Rich, poor, black, white, gay, straight or lesbian. Heteronormative, feminist, conservative or progressive. Revolutionary, smart or stupid. Sociable, introverted, extroverted or socially inept. We live in a society swamped by all these labels. Whatever the specific term, labeling a person is inevitable. We judge others, implicitly or on purpose, at home, here at the College and in our daily lives, as we are primed by instinct to do so.
Here at the College of William and Mary, we continually strive for progress in the name of inclusion for all races, sexes, orientations and the like, and this is good. However, there has come a point in our ever complicated society where we label every nuanced thing that has come about as a result of the progressive revolutions of the past few decades.
Why is there still an institutionalized distinction between races found in the application of driver’s licenses, school applications, censuses and poll data?
Take the label “plus-sized models,” for example. Two decades ago, this label was nonexistent, and has only arisen because of the progression of thinking in Western countries. The integration of all types of women in modeling culture is an important development – however, it is not enough. Why are these models labeled separately from “regular” models just because they have more mass than “regular” models that have and still make up the majority of the modeling industry? Why don’t we just call them models?
Similarly, why is there a subclass of people who fight for women’s rights called feminists? Shouldn’t all people today alive in the 21st century, especially those who reside in America, simply be confederates of equality between all sexes and races? Why is there still an institutionalized distinction between races found in the application of driver’s licenses, school applications, censuses and poll data? Why can’t we all simply just be Americans?
I realize I am oversimplifying issues that merit opinions columns in and of themselves, including the labeling of different sexually-oriented people, people’s intrinsic social skills and people’s intelligence. I have come to realize, however, that the solutions to some of these social problems, in addition to discussions and good leadership, starts when we stop labeling all different sorts of people and ideas in a trivial manner – in other words, with names that are ultimately irrelevant.
It is therefore the systematic eradication of irrelevant labels that will ultimately lead to an even more progressive society of which I know all of us college students dream.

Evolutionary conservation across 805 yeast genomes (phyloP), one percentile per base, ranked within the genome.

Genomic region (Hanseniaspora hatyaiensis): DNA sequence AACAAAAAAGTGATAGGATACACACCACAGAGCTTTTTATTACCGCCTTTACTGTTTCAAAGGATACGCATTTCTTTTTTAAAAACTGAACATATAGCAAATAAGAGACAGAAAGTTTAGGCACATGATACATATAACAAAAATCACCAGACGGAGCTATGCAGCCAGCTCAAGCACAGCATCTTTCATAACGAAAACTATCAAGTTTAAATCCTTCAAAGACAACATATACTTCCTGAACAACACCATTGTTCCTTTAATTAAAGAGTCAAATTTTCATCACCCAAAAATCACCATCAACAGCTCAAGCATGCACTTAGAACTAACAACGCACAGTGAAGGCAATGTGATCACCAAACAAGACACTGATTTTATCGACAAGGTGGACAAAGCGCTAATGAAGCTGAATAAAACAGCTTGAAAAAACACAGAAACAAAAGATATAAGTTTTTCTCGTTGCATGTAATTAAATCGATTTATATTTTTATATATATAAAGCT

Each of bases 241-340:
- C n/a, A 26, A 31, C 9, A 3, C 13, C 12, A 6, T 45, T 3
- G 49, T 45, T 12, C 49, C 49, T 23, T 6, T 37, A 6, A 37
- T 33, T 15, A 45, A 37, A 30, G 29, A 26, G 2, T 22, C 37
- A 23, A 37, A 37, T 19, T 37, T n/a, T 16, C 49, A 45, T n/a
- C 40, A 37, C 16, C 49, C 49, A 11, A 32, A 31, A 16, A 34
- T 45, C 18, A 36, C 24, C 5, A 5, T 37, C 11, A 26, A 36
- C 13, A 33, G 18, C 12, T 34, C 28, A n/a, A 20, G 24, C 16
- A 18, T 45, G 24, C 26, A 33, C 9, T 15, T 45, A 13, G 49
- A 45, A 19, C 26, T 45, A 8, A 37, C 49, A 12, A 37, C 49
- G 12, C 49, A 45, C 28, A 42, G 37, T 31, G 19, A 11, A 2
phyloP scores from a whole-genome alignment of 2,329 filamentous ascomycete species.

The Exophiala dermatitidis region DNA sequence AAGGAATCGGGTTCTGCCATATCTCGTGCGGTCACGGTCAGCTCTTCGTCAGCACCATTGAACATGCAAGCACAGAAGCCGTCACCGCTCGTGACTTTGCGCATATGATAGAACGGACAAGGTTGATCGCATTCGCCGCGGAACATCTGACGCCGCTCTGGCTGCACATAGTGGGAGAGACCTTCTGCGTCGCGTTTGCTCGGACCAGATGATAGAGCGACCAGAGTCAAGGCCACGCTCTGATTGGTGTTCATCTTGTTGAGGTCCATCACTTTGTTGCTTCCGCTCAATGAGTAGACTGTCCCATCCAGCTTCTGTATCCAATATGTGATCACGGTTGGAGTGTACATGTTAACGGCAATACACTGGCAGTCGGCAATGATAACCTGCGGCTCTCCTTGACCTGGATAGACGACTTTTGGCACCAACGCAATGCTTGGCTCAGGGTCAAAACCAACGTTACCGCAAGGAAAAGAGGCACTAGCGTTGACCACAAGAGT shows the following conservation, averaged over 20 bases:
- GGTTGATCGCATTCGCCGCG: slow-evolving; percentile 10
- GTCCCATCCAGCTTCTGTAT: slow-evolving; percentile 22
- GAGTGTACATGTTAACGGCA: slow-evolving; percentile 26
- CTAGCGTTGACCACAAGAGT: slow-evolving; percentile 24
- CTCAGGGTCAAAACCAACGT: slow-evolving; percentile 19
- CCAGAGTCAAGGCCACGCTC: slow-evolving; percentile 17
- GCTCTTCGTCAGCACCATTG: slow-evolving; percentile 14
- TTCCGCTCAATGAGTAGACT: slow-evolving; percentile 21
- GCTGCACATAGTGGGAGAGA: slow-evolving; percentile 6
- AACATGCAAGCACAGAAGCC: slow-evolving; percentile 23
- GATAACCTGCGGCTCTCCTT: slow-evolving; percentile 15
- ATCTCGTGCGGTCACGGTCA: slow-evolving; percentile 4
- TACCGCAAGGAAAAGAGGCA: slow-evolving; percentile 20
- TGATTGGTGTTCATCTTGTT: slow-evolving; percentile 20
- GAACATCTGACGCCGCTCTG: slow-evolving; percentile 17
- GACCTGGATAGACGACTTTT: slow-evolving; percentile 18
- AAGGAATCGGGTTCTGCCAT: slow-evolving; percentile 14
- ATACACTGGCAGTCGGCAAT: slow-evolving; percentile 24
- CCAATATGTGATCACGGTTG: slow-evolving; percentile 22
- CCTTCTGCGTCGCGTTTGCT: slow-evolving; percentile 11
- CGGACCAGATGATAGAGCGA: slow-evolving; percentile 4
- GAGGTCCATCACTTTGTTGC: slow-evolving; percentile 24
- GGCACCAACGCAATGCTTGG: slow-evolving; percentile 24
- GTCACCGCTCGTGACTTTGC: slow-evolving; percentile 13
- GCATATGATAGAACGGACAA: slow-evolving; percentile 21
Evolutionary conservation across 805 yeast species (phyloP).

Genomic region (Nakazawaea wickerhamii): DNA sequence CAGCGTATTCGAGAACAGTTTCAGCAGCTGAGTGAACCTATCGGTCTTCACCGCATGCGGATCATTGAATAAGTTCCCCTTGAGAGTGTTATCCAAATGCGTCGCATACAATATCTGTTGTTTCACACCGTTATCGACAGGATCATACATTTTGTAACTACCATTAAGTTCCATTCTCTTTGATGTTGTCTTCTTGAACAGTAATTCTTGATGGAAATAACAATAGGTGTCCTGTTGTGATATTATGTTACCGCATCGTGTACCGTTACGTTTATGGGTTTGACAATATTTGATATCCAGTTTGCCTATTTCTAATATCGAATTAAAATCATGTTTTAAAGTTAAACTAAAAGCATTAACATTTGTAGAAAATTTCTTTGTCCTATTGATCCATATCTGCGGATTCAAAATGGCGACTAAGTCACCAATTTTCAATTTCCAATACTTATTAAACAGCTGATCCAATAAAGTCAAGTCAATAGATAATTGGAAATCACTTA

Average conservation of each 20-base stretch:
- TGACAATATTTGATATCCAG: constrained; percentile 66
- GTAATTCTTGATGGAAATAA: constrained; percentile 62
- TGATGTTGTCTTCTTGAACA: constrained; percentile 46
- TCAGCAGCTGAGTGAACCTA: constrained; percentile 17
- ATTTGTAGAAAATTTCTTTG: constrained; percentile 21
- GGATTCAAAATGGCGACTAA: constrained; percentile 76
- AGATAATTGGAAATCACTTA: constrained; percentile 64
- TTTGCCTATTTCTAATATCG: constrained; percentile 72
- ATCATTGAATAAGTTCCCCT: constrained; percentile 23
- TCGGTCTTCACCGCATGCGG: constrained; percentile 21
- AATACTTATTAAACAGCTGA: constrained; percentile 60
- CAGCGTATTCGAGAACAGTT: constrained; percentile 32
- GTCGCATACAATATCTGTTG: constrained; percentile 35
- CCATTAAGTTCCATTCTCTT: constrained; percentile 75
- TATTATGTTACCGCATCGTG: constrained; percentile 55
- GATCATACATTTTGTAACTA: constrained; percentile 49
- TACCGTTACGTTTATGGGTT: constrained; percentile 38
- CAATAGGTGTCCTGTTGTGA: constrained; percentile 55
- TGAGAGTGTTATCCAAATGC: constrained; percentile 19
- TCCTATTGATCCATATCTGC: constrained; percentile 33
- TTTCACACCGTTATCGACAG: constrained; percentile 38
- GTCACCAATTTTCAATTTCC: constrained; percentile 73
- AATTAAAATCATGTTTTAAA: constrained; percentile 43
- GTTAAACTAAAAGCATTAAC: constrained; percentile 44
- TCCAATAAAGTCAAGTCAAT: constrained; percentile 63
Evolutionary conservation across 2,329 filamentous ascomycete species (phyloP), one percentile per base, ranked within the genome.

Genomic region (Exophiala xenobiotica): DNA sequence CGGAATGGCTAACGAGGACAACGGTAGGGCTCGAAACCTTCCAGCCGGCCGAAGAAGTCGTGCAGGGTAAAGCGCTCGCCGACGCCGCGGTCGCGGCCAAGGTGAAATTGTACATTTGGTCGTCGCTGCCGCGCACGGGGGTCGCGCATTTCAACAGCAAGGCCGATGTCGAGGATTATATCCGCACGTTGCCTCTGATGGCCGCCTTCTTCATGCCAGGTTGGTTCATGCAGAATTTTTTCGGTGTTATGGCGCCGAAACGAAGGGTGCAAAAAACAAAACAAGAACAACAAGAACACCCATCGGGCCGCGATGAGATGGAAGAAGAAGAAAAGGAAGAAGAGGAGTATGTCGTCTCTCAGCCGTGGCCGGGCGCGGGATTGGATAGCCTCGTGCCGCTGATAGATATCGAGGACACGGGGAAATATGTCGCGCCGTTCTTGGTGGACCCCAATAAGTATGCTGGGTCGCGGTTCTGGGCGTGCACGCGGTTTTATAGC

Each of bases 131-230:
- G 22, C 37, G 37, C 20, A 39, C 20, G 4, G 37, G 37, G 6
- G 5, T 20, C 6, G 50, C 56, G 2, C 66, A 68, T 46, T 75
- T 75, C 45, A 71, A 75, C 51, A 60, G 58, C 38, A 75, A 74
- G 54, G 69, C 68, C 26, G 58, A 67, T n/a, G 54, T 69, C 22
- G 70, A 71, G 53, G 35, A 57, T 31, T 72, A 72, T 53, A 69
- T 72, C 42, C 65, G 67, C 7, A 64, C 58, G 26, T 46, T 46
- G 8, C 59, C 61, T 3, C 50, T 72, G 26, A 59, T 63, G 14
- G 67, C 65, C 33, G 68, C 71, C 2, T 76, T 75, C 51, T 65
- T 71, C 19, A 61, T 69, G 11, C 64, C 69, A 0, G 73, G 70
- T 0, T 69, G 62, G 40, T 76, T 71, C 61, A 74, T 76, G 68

During freshman orientation, our OAs had my hall sit in a circle and freely identify ourselves in any way we chose. It was a wonderful experience that brought us closer together as a freshman hall. At the same time, I was surprised that most of the people in my hall firstly chose to express themselves in terms of their race and whether they are intrinsically introverted or extroverted. I just could not help thinking that these labels should ultimately be unimportant, especially in the 21st century. Yet my awesome hall mates chose to identify themselves firstly with these irrelevant labels that preceded them, talking about their culture, history and past stories.
It is therefore the systematic eradication of irrelevant labels that will ultimately lead to an even more progressive society of which I know all of us college students dream. When gay, lesbian and straight people stop being gay, lesbian and straight people and simply start being people, only then can we say that we have solved the problem of sexual orientation inequality in this nation and in the world. Let us take a step backwards and just talk about equality for all types of people rather than equality for black, white, Hispanic, Asian people — or one of many other races and ethnicities. Let us simplify issues and remove labels that ultimately have no necessary function in our daily lives. It is up to us to decide as the new generation of America which labels are important and which ones are inconsequential. Once we decide which ones are the latter and remove them from society, we will create a more successful, progressive world and, ultimately, a more inclusive college experience here at William and Mary.
Email Miguel Locsin at firstname.lastname@example.org.